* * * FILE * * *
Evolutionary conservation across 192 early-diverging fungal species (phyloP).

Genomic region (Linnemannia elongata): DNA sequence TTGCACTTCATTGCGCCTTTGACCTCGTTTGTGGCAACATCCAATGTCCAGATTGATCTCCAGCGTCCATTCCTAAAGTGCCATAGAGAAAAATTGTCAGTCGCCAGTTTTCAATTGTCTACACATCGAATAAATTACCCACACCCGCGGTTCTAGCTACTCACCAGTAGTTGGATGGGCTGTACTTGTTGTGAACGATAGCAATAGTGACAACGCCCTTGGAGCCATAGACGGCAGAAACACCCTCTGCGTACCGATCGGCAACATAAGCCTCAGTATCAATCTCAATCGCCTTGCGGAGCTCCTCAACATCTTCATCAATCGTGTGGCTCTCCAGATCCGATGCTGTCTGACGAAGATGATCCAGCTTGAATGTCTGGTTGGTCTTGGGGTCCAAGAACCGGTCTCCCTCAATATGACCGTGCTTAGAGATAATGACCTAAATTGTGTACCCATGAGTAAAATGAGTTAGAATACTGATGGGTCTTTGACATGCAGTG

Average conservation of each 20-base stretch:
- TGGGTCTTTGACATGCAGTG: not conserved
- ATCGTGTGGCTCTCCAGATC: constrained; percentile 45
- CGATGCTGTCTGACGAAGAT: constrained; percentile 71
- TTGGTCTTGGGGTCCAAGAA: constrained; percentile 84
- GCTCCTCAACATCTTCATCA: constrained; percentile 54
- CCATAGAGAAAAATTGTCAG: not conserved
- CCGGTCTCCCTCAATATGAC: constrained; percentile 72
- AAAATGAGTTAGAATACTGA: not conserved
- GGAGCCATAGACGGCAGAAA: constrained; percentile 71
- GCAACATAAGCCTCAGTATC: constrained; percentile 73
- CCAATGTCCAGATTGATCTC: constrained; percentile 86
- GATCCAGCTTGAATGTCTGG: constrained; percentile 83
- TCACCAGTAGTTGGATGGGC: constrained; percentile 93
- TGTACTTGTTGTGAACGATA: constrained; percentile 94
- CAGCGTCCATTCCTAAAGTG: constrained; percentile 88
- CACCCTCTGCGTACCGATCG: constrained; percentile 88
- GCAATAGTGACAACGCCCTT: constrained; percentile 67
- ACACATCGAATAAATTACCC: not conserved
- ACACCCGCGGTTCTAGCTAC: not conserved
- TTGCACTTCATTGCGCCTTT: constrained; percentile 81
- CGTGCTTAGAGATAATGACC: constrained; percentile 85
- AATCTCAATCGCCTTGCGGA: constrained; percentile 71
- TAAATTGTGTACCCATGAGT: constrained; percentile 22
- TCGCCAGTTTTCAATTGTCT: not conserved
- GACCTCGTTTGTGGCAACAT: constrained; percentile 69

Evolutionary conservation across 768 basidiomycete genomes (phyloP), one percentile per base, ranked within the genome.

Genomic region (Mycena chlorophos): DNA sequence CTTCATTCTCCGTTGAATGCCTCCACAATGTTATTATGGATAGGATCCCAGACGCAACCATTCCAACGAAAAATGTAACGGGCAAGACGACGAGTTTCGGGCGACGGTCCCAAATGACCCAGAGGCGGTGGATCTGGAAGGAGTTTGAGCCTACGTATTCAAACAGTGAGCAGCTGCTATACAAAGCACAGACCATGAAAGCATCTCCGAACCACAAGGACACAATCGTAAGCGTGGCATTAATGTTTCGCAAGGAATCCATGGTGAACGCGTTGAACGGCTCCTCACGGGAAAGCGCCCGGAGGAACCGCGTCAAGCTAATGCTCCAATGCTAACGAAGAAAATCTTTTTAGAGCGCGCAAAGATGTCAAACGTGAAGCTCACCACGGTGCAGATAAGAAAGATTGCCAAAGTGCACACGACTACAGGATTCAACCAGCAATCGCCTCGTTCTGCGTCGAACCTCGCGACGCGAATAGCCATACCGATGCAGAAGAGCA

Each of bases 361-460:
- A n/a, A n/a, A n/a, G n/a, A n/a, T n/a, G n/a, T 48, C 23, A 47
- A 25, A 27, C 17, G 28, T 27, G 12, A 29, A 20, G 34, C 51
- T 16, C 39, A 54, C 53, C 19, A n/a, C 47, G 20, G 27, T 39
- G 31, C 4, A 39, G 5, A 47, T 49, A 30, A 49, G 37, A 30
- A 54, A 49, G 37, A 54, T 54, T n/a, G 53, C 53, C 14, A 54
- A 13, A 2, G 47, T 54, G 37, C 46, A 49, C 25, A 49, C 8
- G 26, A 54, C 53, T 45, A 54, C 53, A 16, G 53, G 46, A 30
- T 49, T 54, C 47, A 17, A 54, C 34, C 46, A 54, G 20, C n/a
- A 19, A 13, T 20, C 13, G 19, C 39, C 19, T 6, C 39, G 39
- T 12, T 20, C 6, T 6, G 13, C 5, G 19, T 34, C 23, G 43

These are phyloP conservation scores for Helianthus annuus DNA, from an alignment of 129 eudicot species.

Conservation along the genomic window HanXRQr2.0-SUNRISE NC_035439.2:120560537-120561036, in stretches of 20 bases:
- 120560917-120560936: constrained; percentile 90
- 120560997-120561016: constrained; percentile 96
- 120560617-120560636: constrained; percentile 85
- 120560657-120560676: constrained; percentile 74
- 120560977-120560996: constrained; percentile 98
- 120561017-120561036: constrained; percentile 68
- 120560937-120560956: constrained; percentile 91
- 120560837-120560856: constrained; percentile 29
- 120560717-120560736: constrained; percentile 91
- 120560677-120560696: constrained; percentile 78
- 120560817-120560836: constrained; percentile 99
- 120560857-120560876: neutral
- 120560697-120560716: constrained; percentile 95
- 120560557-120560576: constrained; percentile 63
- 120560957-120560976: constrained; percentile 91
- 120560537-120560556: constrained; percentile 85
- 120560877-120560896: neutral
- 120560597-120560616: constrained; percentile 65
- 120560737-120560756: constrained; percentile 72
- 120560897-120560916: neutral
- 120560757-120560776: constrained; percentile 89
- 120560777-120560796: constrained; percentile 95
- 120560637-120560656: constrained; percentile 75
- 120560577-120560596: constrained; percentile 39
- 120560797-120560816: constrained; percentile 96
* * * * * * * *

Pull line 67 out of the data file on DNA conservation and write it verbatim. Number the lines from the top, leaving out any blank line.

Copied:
- 120560577-120560596: constrained; percentile 39